SINGAPORE — A woman from China who is on trial for giving false information about her whereabouts early last year after her husband was diagnosed with COVID-19 said that the communication between herself and a contact tracer had been poor.
Shi Sha, 36, told the court on Thursday (8 July) that she did not know what she did wrong, in the first day of her examination in chief by her lawyer Steven Lam. She was testifying about her whereabouts a week before her husband, Hu Jun, 38, was admitted into the hospital for the virus and communication with the contact tracer.
Shi and her husband are both former police officers, and Shi has a degree in Chinese Literature, court proceedings revealed.
The couple, who hail from Wuhan, is on trial for giving wrong or withholding information from the authorities amid the COVID-19 situation. Hu is contesting one charge of hindering a public health officer by deliberately withholding information about his alleged visits to six locations between 22 and 29 January.
Shi faces a charge for lying to another public health officer, and three charges for hindering an officer by either providing false information or withholding information when asked by health officials.
Hu arrived in Singapore on 22 January. He sought treatment at the Singapore General Hospital (SGH) on 29 January and was placed in an isolation room. He later tested positive for the coronavirus. Shi had entered Singapore on a Long-Term Visit Pass issued on 30 January 2019 to accompany her 11-year-old daughter, who studies at an international school here.
The couple is believed to have visited the Long Beach Seafood@Stevens restaurant and Marina One Residences on 22 January; the Chinese embassy in Singapore, Ngee Ann City mall and Intercontinental Singapore Hotel on 24 January; as well as the Studio M Hotel on 28 January.
On 29 January, Shi said that she accompanied her husband to SGH after he felt sick. Following his hospital admission, she said she was not told whether Hu had tested positive for the virus, even though she later saw a news report about a positive case that had similar details to her husband.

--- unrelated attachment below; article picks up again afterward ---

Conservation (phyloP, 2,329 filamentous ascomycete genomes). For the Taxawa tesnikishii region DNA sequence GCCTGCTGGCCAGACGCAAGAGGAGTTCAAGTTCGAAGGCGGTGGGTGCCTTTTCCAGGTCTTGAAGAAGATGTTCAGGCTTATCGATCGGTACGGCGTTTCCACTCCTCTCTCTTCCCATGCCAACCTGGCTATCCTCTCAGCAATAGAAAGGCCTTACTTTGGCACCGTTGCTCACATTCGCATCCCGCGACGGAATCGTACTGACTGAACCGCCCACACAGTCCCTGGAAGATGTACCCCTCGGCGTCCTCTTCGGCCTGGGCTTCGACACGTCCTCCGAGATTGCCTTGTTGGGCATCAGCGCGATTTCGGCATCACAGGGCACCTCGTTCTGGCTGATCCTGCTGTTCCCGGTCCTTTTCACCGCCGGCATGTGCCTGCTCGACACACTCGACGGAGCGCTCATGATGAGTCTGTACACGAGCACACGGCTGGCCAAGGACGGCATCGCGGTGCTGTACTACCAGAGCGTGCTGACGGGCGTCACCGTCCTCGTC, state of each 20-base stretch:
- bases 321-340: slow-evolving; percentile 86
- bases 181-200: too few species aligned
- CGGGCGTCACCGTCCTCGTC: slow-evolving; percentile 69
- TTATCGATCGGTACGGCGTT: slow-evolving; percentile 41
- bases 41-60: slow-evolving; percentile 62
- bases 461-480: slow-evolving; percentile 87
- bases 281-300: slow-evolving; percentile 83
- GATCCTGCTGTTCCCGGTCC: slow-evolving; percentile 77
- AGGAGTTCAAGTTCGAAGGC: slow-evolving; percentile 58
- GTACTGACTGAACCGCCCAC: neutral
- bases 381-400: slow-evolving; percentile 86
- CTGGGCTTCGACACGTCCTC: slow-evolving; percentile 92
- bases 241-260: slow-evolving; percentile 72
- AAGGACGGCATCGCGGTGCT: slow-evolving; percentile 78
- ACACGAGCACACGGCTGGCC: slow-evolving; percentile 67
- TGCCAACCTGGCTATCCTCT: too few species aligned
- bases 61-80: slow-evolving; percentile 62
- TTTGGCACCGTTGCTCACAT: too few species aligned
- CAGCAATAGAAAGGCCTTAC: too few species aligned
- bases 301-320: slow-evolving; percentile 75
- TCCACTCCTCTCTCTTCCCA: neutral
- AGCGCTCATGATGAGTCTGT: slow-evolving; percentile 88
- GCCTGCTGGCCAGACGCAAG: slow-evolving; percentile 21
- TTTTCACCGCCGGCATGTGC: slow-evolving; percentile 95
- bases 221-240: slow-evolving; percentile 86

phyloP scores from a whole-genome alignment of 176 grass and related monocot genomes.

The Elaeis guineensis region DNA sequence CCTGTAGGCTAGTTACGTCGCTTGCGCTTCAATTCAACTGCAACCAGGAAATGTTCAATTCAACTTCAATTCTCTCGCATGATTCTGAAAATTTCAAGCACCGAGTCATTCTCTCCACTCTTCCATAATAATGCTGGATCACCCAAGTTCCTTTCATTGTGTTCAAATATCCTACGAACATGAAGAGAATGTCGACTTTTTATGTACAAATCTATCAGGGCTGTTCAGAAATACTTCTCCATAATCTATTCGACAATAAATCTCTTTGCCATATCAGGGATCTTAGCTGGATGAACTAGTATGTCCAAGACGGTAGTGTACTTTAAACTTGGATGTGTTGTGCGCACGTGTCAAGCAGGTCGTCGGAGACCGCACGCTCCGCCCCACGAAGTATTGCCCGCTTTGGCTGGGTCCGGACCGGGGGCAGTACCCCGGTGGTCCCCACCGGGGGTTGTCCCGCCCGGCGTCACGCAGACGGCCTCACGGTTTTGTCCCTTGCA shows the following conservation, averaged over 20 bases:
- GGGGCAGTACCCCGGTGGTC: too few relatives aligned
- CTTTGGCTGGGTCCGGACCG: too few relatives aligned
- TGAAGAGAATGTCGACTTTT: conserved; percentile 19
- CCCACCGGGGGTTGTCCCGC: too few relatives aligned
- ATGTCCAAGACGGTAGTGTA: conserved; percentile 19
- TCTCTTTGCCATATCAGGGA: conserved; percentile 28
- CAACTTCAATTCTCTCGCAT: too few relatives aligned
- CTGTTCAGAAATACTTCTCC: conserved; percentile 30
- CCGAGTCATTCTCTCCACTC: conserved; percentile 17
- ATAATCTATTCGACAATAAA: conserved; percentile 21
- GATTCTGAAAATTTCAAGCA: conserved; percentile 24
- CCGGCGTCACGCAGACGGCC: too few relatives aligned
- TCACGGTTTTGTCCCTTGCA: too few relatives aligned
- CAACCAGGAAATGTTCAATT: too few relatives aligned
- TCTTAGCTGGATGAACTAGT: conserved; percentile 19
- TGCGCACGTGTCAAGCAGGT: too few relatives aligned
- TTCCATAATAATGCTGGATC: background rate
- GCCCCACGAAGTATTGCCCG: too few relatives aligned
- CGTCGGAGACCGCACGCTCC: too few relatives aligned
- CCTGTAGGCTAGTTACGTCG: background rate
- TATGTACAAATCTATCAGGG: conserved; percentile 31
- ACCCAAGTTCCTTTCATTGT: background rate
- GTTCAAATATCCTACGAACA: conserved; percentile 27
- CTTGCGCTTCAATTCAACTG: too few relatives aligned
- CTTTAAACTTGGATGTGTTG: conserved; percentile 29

On the night of 30 January, Shi said that she received a call from a woman from the Ministry of Health (MOH) who said she was in charge of contact tracing. This woman claimed not to know whether Hu was a confirmed case, said Shi.
“I would like to explain that the way (the woman) spoke, I find that it was difficult to communicate with her,” Shi said through a Mandarin interpreter.
"Based on the conversation I felt she might not have understood what I was talking to her and her answers were very short and simple and she was speaking intermittently so I didn’t ask her about my husband's testing status,” said Shi, when asked to elaborate.
She said that the woman had been speaking in Mandarin, but that her use of words and phrases were confusing.
“I almost can confirm that Mandarin is not her mother tongue…I was trying very hard to understand what she was trying to say,” said Shi.
The woman then allegedly asked Shi for details on how she had picked up her husband on 22 January, and the friends she had met.
Lam then referred to the contact tracer’s evidence that Shi had refused to provide the number of her two friends as she did not want MOH to call them. Shi denied refusing to give the numbers to the woman.
She said, “When the woman heard my friends were back in China, she said she didn’t need the numbers already. (She) said they won’t be calling them so I didn’t look for their numbers.
“I felt like the quality of conversation between me and her was not very good,” said Shi, adding that at times she felt that the conversation was akin to a “chicken talking to a duck”.
When asked why she did not mention certain details of their movement, Shi said that the purpose of the call was clear. The woman had said that she wished to ask Hu Jun’s whereabouts from 22 to 29 January. As such, the woman’s questions were “very specific” and Shi said her replies were similarly “very specific”.
At one point of the trial, Shi was asked by her lawyer how she could recall details of January last year so clearly. An emotional Shi replied, “Because for this matter from the beginning till now, it has been almost two years. When news about us being prosecuted was released on the internet… there was some (mud-slinging) by the free media. The people around the world have been reprimanding us.
“Therefore in these almost two years, we could not see our relatives or family, cannot see our children. Every day and night I have been remembering, recalling these details because I do not know – for going to the hospital on our own accord, treating every call from MOH seriously. I do not know what I have done wrong, therefore I have been thinking over these details.”
The trial resumes with Shi’s examination in chief on Friday.
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